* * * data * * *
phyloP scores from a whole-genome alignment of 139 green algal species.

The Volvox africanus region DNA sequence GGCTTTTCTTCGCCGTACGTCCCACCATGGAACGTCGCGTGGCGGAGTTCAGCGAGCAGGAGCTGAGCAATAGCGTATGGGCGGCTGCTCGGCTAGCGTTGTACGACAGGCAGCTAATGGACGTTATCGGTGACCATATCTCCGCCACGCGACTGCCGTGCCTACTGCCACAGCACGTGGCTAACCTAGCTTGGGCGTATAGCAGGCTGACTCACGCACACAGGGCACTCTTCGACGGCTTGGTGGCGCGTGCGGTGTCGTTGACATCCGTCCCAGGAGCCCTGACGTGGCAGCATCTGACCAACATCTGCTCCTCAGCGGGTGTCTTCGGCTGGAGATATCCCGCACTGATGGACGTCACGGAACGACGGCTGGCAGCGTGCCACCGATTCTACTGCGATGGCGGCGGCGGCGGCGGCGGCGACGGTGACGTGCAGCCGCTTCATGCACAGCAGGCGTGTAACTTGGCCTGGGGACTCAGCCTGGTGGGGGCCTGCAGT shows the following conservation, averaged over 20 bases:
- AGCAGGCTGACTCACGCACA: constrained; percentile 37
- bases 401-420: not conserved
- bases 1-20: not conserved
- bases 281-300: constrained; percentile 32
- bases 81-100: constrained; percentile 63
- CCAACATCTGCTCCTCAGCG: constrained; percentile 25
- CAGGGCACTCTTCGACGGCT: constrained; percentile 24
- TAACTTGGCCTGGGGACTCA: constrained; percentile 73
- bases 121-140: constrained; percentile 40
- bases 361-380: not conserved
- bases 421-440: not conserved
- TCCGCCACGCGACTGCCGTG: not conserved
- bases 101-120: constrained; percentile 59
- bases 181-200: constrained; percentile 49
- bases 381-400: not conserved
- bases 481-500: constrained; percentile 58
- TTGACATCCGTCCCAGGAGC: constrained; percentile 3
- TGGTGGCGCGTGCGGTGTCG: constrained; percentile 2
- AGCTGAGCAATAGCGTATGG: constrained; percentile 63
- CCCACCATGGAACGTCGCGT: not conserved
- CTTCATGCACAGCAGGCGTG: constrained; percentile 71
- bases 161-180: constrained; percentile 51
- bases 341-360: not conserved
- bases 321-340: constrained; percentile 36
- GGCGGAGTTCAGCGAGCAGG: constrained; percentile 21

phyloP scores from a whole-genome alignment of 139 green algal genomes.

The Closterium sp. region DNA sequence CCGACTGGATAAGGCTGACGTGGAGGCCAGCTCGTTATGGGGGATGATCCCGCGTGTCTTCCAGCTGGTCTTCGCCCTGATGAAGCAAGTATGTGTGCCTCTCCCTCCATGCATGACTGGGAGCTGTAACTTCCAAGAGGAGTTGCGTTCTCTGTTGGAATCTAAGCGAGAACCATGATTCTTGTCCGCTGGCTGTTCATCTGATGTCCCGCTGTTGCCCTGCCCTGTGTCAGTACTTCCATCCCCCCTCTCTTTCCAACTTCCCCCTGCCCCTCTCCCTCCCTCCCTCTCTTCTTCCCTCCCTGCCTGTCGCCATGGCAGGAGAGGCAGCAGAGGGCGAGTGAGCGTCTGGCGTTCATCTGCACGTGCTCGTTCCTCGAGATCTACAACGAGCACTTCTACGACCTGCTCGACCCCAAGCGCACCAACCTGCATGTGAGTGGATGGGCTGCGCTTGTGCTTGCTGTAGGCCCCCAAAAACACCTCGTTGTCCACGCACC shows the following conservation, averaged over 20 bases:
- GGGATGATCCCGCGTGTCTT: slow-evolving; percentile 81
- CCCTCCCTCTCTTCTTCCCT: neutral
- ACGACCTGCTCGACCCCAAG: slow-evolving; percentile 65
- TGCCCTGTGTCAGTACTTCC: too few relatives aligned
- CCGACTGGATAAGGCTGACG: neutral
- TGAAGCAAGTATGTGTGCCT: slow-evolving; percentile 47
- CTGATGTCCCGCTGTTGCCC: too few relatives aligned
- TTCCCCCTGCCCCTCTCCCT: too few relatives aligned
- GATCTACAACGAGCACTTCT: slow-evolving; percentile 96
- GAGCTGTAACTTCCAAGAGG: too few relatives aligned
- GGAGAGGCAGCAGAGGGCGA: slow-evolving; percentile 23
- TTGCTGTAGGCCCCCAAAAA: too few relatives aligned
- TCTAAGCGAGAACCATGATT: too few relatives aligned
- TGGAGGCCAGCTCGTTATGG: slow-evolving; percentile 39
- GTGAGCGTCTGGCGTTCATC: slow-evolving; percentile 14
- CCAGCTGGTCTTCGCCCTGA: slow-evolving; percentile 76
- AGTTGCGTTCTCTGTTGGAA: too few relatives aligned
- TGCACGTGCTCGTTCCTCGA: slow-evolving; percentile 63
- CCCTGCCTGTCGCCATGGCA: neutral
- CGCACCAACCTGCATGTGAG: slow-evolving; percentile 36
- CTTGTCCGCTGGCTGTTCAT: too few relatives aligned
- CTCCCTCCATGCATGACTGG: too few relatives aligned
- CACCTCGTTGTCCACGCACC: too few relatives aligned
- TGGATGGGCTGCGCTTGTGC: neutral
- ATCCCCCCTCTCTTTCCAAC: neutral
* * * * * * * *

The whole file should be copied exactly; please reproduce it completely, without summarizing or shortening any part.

phyloP scores from a whole-genome alignment of 139 green algal species.

The Volvox africanus region DNA sequence GGCTTTTCTTCGCCGTACGTCCCACCATGGAACGTCGCGTGGCGGAGTTCAGCGAGCAGGAGCTGAGCAATAGCGTATGGGCGGCTGCTCGGCTAGCGTTGTACGACAGGCAGCTAATGGACGTTATCGGTGACCATATCTCCGCCACGCGACTGCCGTGCCTACTGCCACAGCACGTGGCTAACCTAGCTTGGGCGTATAGCAGGCTGACTCACGCACACAGGGCACTCTTCGACGGCTTGGTGGCGCGTGCGGTGTCGTTGACATCCGTCCCAGGAGCCCTGACGTGGCAGCATCTGACCAACATCTGCTCCTCAGCGGGTGTCTTCGGCTGGAGATATCCCGCACTGATGGACGTCACGGAACGACGGCTGGCAGCGTGCCACCGATTCTACTGCGATGGCGGCGGCGGCGGCGGCGGCGACGGTGACGTGCAGCCGCTTCATGCACAGCAGGCGTGTAACTTGGCCTGGGGACTCAGCCTGGTGGGGGCCTGCAGT shows the following conservation, averaged over 20 bases:
- AGCAGGCTGACTCACGCACA: constrained; percentile 37
- bases 401-420: not conserved
- bases 1-20: not conserved
- bases 281-300: constrained; percentile 32
- bases 81-100: constrained; percentile 63
- CCAACATCTGCTCCTCAGCG: constrained; percentile 25
- CAGGGCACTCTTCGACGGCT: constrained; percentile 24
- TAACTTGGCCTGGGGACTCA: constrained; percentile 73
- bases 121-140: constrained; percentile 40
- bases 361-380: not conserved
- bases 421-440: not conserved
- TCCGCCACGCGACTGCCGTG: not conserved
- bases 101-120: constrained; percentile 59
- bases 181-200: constrained; percentile 49
- bases 381-400: not conserved
- bases 481-500: constrained; percentile 58
- TTGACATCCGTCCCAGGAGC: constrained; percentile 3
- TGGTGGCGCGTGCGGTGTCG: constrained; percentile 2
- AGCTGAGCAATAGCGTATGG: constrained; percentile 63
- CCCACCATGGAACGTCGCGT: not conserved
- CTTCATGCACAGCAGGCGTG: constrained; percentile 71
- bases 161-180: constrained; percentile 51
- bases 341-360: not conserved
- bases 321-340: constrained; percentile 36
- GGCGGAGTTCAGCGAGCAGG: constrained; percentile 21

phyloP scores from a whole-genome alignment of 139 green algal genomes.

The Closterium sp. region DNA sequence CCGACTGGATAAGGCTGACGTGGAGGCCAGCTCGTTATGGGGGATGATCCCGCGTGTCTTCCAGCTGGTCTTCGCCCTGATGAAGCAAGTATGTGTGCCTCTCCCTCCATGCATGACTGGGAGCTGTAACTTCCAAGAGGAGTTGCGTTCTCTGTTGGAATCTAAGCGAGAACCATGATTCTTGTCCGCTGGCTGTTCATCTGATGTCCCGCTGTTGCCCTGCCCTGTGTCAGTACTTCCATCCCCCCTCTCTTTCCAACTTCCCCCTGCCCCTCTCCCTCCCTCCCTCTCTTCTTCCCTCCCTGCCTGTCGCCATGGCAGGAGAGGCAGCAGAGGGCGAGTGAGCGTCTGGCGTTCATCTGCACGTGCTCGTTCCTCGAGATCTACAACGAGCACTTCTACGACCTGCTCGACCCCAAGCGCACCAACCTGCATGTGAGTGGATGGGCTGCGCTTGTGCTTGCTGTAGGCCCCCAAAAACACCTCGTTGTCCACGCACC shows the following conservation, averaged over 20 bases:
- GGGATGATCCCGCGTGTCTT: slow-evolving; percentile 81
- CCCTCCCTCTCTTCTTCCCT: neutral
- ACGACCTGCTCGACCCCAAG: slow-evolving; percentile 65
- TGCCCTGTGTCAGTACTTCC: too few relatives aligned
- CCGACTGGATAAGGCTGACG: neutral
- TGAAGCAAGTATGTGTGCCT: slow-evolving; percentile 47
- CTGATGTCCCGCTGTTGCCC: too few relatives aligned
- TTCCCCCTGCCCCTCTCCCT: too few relatives aligned
- GATCTACAACGAGCACTTCT: slow-evolving; percentile 96
- GAGCTGTAACTTCCAAGAGG: too few relatives aligned
- GGAGAGGCAGCAGAGGGCGA: slow-evolving; percentile 23
- TTGCTGTAGGCCCCCAAAAA: too few relatives aligned
- TCTAAGCGAGAACCATGATT: too few relatives aligned
- TGGAGGCCAGCTCGTTATGG: slow-evolving; percentile 39
- GTGAGCGTCTGGCGTTCATC: slow-evolving; percentile 14
- CCAGCTGGTCTTCGCCCTGA: slow-evolving; percentile 76
- AGTTGCGTTCTCTGTTGGAA: too few relatives aligned
- TGCACGTGCTCGTTCCTCGA: slow-evolving; percentile 63
- CCCTGCCTGTCGCCATGGCA: neutral
- CGCACCAACCTGCATGTGAG: slow-evolving; percentile 36
- CTTGTCCGCTGGCTGTTCAT: too few relatives aligned
- CTCCCTCCATGCATGACTGG: too few relatives aligned
- CACCTCGTTGTCCACGCACC: too few relatives aligned
- TGGATGGGCTGCGCTTGTGC: neutral
- ATCCCCCCTCTCTTTCCAAC: neutral